Adrenal fatigue, depletion and how to recognise if you are close to burning out

Finding it hard to get out of bed then relying on caffeine to deliver your energy is a familiar routine for many people. The stresses of modern day living can really overload the body, late nights, early mornings and rushing around in-between can leave you feeling pretty exhausted. Stress can have a massive impact on your adrenal glands and how they function, when these hormone-secreting glands are under stress or overactive, your adrenals have the ability to damage cells and burn energy. This will cause your body to become fatigued which can lead to a range of health problems from high blood pressure, weight gain, anxiety, digestive issues to sleep problems.

Here’s some advice to help bring you back to optimum health and nip any stresses in the bud.

What are the signs?

Tiredness and general fatigue, anxiety, sleep issues and mood disorders from irritability, anger to depression. Stress depletes the body of vitamins, minerals and key nutrients. Digestive issues then lead to an increase in appetite, weight gain, particularly around the middle of the body. The immune system is challenged and susceptible to illnesses, high blood pressure, heart disease and diabetes.

What should you do immediately? How can you properly rest up and ensure you get back to full strength?

Events that trigger stress responses happen throughout the day, and only once we recognise our individual stressors, can learn how to handle them more efficiently. Everyone has different ways of dealing and handling stress - some are innately better than others. The right food choices can assist the body and reduce our reactions to stress. Choosing the correct foods and practicing restorative stretches can help bring back some much needed calm and control.

Sleep - rest and repair the mind and body.

Aim for some good quality sleep as this plays a huge role in our personal health. The amount of sleep you need will differ between individuals but aim for 7-8 hours per night. Cortisol (stress hormone) naturally falls at night. It is best to fall asleep before midnight for ensure the best quality sleep.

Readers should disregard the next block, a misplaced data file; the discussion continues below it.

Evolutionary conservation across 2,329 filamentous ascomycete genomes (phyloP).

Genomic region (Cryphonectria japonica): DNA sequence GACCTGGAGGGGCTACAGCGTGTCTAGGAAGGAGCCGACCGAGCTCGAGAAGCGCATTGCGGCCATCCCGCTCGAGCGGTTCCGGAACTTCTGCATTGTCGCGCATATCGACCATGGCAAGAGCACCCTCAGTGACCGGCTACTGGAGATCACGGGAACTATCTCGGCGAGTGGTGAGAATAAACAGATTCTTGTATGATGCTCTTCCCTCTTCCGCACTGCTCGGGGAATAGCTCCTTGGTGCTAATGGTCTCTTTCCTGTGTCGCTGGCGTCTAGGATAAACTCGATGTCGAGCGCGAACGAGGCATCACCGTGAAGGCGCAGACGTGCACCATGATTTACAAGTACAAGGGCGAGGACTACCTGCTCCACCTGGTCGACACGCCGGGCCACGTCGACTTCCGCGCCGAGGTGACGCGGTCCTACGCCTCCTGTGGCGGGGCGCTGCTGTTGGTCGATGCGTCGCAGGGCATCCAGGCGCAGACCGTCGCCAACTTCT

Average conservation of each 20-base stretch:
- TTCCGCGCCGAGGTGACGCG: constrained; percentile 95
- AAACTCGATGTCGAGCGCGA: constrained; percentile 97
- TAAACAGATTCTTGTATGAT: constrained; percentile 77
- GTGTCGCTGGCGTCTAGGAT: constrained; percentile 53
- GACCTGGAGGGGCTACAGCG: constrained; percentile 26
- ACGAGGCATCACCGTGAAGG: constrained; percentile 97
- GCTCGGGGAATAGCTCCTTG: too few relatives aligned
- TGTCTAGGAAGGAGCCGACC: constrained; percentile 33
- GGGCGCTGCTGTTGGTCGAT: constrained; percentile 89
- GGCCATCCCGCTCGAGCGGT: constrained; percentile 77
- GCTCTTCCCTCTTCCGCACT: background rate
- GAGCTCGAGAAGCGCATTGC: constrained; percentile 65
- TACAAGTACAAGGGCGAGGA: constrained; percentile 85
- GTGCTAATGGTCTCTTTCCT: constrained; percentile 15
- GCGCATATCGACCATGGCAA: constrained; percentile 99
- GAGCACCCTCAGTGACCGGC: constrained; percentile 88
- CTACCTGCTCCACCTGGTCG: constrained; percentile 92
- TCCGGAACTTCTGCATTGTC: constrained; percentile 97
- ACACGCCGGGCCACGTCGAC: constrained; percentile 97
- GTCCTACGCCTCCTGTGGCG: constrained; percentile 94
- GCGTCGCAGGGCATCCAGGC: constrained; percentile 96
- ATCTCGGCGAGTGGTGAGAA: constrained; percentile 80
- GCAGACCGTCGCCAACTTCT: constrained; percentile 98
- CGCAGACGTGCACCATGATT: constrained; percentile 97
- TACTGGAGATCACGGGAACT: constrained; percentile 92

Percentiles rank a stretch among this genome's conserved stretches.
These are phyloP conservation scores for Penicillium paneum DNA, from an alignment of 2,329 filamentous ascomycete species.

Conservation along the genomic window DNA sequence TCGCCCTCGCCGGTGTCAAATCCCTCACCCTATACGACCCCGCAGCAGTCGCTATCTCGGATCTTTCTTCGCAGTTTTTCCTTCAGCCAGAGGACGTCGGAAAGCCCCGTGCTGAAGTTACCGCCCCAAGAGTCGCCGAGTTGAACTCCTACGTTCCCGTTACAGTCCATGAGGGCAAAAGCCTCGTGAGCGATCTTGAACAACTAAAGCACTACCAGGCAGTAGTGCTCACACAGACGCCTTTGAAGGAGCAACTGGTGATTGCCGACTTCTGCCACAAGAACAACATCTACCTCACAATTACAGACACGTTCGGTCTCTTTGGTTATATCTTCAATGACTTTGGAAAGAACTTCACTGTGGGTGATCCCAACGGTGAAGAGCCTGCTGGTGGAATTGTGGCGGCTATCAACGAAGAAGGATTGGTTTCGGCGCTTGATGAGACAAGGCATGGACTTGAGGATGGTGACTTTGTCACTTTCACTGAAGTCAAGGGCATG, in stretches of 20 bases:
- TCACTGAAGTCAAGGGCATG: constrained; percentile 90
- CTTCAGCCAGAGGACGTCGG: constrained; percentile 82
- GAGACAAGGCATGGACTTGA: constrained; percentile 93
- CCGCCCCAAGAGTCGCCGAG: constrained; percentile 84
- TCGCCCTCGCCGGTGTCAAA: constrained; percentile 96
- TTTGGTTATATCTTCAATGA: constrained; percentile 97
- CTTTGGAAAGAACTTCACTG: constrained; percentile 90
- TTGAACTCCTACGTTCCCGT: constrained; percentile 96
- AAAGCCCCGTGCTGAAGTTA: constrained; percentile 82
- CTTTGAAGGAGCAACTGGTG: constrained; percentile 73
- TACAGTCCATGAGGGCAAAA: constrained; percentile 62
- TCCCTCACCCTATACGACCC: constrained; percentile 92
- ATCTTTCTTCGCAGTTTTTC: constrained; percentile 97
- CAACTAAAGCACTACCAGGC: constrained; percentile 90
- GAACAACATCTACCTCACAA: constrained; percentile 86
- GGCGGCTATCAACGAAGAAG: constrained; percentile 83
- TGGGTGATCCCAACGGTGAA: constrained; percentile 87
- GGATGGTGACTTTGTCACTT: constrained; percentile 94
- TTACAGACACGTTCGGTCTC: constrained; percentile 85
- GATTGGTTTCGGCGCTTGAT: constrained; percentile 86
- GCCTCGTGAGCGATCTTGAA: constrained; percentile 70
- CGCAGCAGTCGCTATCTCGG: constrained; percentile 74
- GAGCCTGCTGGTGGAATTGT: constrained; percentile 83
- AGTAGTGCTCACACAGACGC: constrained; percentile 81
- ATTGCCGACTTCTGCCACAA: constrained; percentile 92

Magnesium spray post shower or magnesium salts in the bath is a good way to unwind. Make your bedroom a restful sanctuary with the therapeutic scent of Lavender oil, drink chamomile tea, reduce phone or laptop use before bed and keep your bedroom cool and dark.

Nutrition - fuel the mind and body

Aim to eat regularly and try not to skip meals as blood cortisol levels and blood sugar levels work closely together. If you haven’t got time to fit in a proper meal select smart snacks on the go (Loveraw bars, The Primal Pantry grain free bars, Superseeds Punch Foods, Early Bird Snack boxes). Fresh fruit, smoothie, hard boiled eggs, egg pots, a handful of nuts and seeds will work wonders to refuel your body.

Each meal should contain complex carbohydrates, quinoa, buckwheat and brown rice, a selection of vegetables, in particular leafy greens and protein. This delivers a steady release of glucose into the blood. Avoid stimulants such as caffeine and alcohol and replace with herbal teas, water, and nutrient dense juice.

Foods to reduce stresses in the body

Maca - root vegetable that helps your body adapt to stress.
Reishi & Cordyceps - Medicinal mushroom magic these are natural performance enhancers and fatigue fighters.
Beetroot - great for stamina and endurance
Spirulina - kickstart the day by adding to juices/smoothies.
Ginseng - overall energy. Add to juices and smoothies.

Louisa Drake
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